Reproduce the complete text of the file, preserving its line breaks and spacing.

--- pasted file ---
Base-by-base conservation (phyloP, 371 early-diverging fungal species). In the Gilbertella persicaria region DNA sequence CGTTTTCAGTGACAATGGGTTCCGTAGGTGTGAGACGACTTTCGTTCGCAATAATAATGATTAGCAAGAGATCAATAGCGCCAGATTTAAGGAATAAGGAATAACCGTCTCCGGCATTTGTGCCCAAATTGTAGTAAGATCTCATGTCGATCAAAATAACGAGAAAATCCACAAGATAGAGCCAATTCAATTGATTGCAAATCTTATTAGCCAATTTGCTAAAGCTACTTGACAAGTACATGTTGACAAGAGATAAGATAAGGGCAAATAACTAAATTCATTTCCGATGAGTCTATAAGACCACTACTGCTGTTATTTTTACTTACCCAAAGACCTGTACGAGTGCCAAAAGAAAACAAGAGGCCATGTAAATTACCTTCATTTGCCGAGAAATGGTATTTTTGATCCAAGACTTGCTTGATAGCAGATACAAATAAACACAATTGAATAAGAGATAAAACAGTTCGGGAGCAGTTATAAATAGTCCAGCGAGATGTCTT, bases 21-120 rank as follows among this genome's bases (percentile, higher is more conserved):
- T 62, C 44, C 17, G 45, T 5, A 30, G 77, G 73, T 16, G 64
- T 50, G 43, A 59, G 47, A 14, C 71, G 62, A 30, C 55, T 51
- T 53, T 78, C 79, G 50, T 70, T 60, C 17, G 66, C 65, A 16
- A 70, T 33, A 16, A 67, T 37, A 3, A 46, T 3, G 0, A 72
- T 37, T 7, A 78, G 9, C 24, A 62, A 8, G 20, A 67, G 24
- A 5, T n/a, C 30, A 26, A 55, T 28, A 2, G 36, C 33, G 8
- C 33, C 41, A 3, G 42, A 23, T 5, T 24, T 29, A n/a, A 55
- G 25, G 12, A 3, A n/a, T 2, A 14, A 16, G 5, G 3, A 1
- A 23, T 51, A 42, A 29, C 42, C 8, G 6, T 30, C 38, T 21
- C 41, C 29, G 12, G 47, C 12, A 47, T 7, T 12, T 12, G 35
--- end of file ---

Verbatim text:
Base-by-base conservation (phyloP, 371 early-diverging fungal species). In the Gilbertella persicaria region DNA sequence CGTTTTCAGTGACAATGGGTTCCGTAGGTGTGAGACGACTTTCGTTCGCAATAATAATGATTAGCAAGAGATCAATAGCGCCAGATTTAAGGAATAAGGAATAACCGTCTCCGGCATTTGTGCCCAAATTGTAGTAAGATCTCATGTCGATCAAAATAACGAGAAAATCCACAAGATAGAGCCAATTCAATTGATTGCAAATCTTATTAGCCAATTTGCTAAAGCTACTTGACAAGTACATGTTGACAAGAGATAAGATAAGGGCAAATAACTAAATTCATTTCCGATGAGTCTATAAGACCACTACTGCTGTTATTTTTACTTACCCAAAGACCTGTACGAGTGCCAAAAGAAAACAAGAGGCCATGTAAATTACCTTCATTTGCCGAGAAATGGTATTTTTGATCCAAGACTTGCTTGATAGCAGATACAAATAAACACAATTGAATAAGAGATAAAACAGTTCGGGAGCAGTTATAAATAGTCCAGCGAGATGTCTT, bases 21-120 rank as follows among this genome's bases (percentile, higher is more conserved):
- T 62, C 44, C 17, G 45, T 5, A 30, G 77, G 73, T 16, G 64
- T 50, G 43, A 59, G 47, A 14, C 71, G 62, A 30, C 55, T 51
- T 53, T 78, C 79, G 50, T 70, T 60, C 17, G 66, C 65, A 16
- A 70, T 33, A 16, A 67, T 37, A 3, A 46, T 3, G 0, A 72
- T 37, T 7, A 78, G 9, C 24, A 62, A 8, G 20, A 67, G 24
- A 5, T n/a, C 30, A 26, A 55, T 28, A 2, G 36, C 33, G 8
- C 33, C 41, A 3, G 42, A 23, T 5, T 24, T 29, A n/a, A 55
- G 25, G 12, A 3, A n/a, T 2, A 14, A 16, G 5, G 3, A 1
- A 23, T 51, A 42, A 29, C 42, C 8, G 6, T 30, C 38, T 21
- C 41, C 29, G 12, G 47, C 12, A 47, T 7, T 12, T 12, G 35